Oxford University is no stranger when it comes to dealing with its colonial past. However considering a large number of BME students who were part of the campaign were also recipients of the Rhodes scholarship, it highlights whether or not there are safe spaces for BME students on campus, especially when their education is still governed by racist programmes? Furthermore, when we look at the statics of BME in teaching positions, a 2015 study by the Runnymede Trust found that there were only 17 Black female professors in British academic institutions; 92.4% of professors were white and only 0.49% of professors were black. Dr Omar Khan, the trust’s director went on to say:
“The obvious question is – if the racial inequalities persist across every measurement of outcomes in higher education, will black and ethnic minority students continue to pay £9,000 a year for a much poorer experience than their classmates?” (Richard Garner, The Independent, February 2015)
Interests such as these have led to formations of BME groups. Online forums such as ‘Why is my Curriculum so White?’ or ‘Preventing Prevent’ have carved a self-governed path for BME students to share and utilise their own resources as means of not only educating themselves but to inform non-POC of the issues BME students still face. By this stretch, UEA in January saw the formation of the Womanist Society — a society that deals with a branch of feminism that caters to the politics of race and gender as a whole as opposed to simply gender inequality. Alongside the calling out of racist institutions on Twitter, more self-published articles, books, and zines regarding Womanism and BME/POC rights have become increasingly popular among students, but not without retaliation.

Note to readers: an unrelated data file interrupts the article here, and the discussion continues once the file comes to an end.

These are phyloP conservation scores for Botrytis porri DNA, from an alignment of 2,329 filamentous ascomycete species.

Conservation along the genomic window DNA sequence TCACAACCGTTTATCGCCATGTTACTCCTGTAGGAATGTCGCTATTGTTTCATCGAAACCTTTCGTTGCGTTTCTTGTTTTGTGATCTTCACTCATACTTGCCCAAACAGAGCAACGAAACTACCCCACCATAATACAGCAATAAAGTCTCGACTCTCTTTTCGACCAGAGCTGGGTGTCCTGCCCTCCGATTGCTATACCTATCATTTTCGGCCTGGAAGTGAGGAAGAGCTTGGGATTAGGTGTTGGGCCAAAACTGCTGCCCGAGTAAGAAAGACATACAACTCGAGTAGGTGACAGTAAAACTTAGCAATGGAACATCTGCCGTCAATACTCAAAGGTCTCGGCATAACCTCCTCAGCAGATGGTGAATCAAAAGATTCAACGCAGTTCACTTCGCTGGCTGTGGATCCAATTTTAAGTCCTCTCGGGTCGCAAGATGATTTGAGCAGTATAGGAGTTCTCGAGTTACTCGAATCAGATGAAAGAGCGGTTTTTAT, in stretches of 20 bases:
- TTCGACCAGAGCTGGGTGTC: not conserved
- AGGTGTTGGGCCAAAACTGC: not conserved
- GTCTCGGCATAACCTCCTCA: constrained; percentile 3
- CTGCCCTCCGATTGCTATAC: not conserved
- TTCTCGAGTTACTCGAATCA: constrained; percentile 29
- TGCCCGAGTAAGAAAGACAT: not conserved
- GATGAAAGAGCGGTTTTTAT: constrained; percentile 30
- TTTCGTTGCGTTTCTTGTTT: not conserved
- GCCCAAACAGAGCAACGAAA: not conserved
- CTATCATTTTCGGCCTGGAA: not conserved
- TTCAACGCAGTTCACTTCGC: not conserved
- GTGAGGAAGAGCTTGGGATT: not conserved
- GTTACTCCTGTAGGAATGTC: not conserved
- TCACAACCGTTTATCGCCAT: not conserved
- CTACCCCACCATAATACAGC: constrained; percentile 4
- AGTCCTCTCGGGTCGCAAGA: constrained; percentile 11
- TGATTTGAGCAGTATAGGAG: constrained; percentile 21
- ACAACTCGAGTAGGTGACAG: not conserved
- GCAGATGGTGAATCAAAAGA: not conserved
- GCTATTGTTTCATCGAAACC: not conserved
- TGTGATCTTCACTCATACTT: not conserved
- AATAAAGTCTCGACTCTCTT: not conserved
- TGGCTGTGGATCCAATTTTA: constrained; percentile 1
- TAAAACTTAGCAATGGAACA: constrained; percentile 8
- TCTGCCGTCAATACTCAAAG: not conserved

as means of not only educating themselves but to inform non-POC of the issues BME students still face
The introduction of the Womanist Society faced much criticism, largely on the level of its necessity when the Feminist Society, Afro-Caribbean Society and Women’s Caucuses have long been established. Whereas these are notable concerns, it is important to note that when you are a part of an institution that primarily caters for you, being aware of someone else’s needs becomes increasing unlikely. Much care and consideration has gone into representing the voices of other minority groups on campuses. UEA wonderfully set up the gender neutral toilets, sexual awareness campaigns and women’s week and rightfully so; but the majority of these concerns fall under the umbrella term of the LGBT community or sexually related concerns and not racial narratives.
In a time where young black school children are being expelled for wearing their natural hair, or Black undergraduates having their property tarnished with racial slurs, greater action is needed regarding BME students who contribute much to these institutions. It seems quite odd that a Union which prides itself on inclusivity, are still not allocating enough (or any) delegate spaces for Women of Colour or even disabled women.
In a space that is meant to celebrate the diversity of a multi-cultural and multi-faceted society, the lack of BME staff, BME orientated courses or BME social platforms, could lead, (and I hope), to an increase in more students taking it upon themselves to support their own in the face of slow-growing help.
Featured image © Rad Patel / Roarnews